The total time to get this far is probably 1 or 2 hours carefully reading the submission and editorial guidelines, and then about 30 minutes to fill out the four boxes. I recommend copying and pasting all of your responses into a Word document. There is a good chance that you will be rejected on your first application. If you are denied the first time, your initial applications is not saved anywhere and you will have to create a new application from scratch. By saving all of your responses it will be easier to re-do a new application later and cut and paste those responses back in the application (provided it wasn't those responses that kept you from getting accepted in the first place).
The last part of the application is also very important. Here, you need to suggest three sites that are not listed in the directory, but that you would include in the directory if you were an editor for the category for which you are applying to edit. This is where you have to do a little homework. Here are the steps I recommend to finding good sites:
Do Google/Yahoo searches for relevant sites. Make sure the sites are not affiliate sites or are not duplicate content sites. Also, strictly re-seller sites with little original content will not work. I recommend making a list of 5 or 10 candidate sites and then working down from there. Make sure the sites have original quality content.
Find the best three and then check the DMOZ directory to make sure they are not already listed. It can be a challenge to find good sites that are not already listed. Always check, because rest assured, your application reviewer will and he/she will deny your application if you have suggested a site that is already listed. Type in the URL without http:// or www prefixes (e.g., google.com) in the DMOZ search box to check if the website is already in the directory.
After you have found three candidate sites that meet the editorial guidelines and are not already in the directory, write a simple title and description. Do not use words such as "quality" or "best" in the description. The DMOZ editorial guidelines give examples of the best way to write titles and descriptions. Make sure and follow those guidelines carefully or your application will be denied.
This part of the application can take about an hour or more. The hardest part is finding good quality original websites that are not already listed. I would not use your own website as an example of one of the three. While I do not know for sure if this would be cause for denial of your application, I just think it is bad form.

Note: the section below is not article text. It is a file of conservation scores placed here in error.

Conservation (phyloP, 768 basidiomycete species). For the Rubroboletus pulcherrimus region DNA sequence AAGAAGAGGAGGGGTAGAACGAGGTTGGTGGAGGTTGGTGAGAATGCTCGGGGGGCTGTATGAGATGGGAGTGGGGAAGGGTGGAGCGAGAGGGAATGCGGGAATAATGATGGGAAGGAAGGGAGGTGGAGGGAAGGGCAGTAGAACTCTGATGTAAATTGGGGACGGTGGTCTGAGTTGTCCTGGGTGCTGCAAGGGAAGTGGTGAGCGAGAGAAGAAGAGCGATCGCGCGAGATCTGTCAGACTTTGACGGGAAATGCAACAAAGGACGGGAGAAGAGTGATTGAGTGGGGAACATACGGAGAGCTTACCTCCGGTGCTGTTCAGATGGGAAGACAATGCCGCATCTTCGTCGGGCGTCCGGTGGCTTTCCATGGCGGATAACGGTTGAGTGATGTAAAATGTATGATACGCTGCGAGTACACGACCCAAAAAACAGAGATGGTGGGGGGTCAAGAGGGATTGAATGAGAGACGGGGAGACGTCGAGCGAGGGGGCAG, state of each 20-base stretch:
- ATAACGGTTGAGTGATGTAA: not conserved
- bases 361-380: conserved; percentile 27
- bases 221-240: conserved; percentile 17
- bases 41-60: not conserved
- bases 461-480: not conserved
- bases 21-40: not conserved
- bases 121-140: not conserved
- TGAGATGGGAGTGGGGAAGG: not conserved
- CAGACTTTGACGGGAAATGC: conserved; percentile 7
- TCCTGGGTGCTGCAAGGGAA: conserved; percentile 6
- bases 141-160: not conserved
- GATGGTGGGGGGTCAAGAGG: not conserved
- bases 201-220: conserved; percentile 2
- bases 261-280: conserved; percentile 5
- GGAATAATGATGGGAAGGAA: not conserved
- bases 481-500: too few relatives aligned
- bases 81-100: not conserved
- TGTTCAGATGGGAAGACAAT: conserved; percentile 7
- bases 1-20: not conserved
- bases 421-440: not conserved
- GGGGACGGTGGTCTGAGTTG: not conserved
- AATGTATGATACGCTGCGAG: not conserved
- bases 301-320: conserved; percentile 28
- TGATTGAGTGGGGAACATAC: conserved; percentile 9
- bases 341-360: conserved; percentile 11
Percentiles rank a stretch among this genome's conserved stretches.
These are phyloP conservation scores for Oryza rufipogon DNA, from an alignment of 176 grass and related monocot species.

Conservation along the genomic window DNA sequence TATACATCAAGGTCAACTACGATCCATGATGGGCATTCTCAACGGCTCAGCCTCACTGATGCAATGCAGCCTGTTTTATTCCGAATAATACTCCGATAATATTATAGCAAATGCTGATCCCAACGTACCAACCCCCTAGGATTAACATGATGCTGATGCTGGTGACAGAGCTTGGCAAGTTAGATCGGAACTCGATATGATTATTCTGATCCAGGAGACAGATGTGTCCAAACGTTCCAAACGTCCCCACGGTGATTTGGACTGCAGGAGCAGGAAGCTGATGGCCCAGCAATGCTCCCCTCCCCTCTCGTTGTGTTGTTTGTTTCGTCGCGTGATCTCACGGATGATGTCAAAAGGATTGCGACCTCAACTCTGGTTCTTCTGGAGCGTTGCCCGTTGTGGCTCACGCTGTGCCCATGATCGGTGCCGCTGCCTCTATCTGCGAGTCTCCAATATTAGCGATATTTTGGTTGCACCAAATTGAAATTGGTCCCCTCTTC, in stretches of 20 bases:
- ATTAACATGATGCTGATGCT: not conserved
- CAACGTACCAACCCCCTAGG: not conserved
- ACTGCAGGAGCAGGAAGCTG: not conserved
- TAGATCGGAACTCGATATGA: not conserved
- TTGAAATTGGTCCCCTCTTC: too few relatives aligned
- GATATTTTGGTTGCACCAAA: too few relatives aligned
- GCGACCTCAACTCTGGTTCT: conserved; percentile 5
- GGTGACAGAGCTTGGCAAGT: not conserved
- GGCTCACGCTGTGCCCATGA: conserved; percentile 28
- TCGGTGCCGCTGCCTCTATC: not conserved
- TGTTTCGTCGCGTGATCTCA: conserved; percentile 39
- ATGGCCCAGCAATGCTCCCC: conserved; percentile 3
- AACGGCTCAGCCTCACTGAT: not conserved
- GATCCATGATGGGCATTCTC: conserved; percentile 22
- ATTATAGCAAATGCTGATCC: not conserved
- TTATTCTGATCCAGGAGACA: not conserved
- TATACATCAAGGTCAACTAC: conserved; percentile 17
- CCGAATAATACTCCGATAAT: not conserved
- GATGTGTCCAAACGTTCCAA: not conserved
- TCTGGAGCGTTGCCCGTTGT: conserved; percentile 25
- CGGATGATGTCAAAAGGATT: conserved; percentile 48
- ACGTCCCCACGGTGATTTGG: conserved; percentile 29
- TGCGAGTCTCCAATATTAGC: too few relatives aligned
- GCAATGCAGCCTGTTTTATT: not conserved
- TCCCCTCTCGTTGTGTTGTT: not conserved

Submit your application and follow the instructions (you have to reply to an email to complete your application).
The DMOZ editors who review applications typically have very fast turnaround times. When I first applied to be an editor (and on subsequent re-applications) and when I have applied for new categories the reviewers usually get back to me within 24 hours with their decision. Plan on your application being denied the first couple of times. Most of the time, the person who reviews your application will give you good feedback as to why your application was denied. It is easy to make the changes and then re-apply.
When I first applied, it took me three times to finally get accepted to edit my first category. Once I became an editor, my eyes were opened! I went into the category and there were 69 submissions waiting to be reviewed, including my previous submission (the category only had 49 listed websites). It was obvious that an editor had not looked at that category in a long time. Especially in commercial product categories, there is little incentive for editors to approve other websites. If an editor is editing a commercial product category and that editor also has a website listed in that category, it is unlikely that he/she will be excited about approving their potential competitors. That is why some categories NEVER get new sites listed and updated in them.
In that list of unreviewed websites you will probably see your past submissions, as well as those you suggested to be included when you made your application.
I recommend that you go through the list of applicants and find some good websites to list in your category, even if they might potentially be your competitors. This will show the DMOZ muckety mucks that you did not abuse your editorial discretion and it will make it easier for you to get approved for other categories in the future. Then, of course, go in and list yours as well. When you do this, the websites becomes listed and immediately active in the directory.
The total time to become a DMOZ editor, from beginning to end, is probably 3 or 4 hours. To apply for new categories is usually 1 hour or less since you already tackled the learning curve.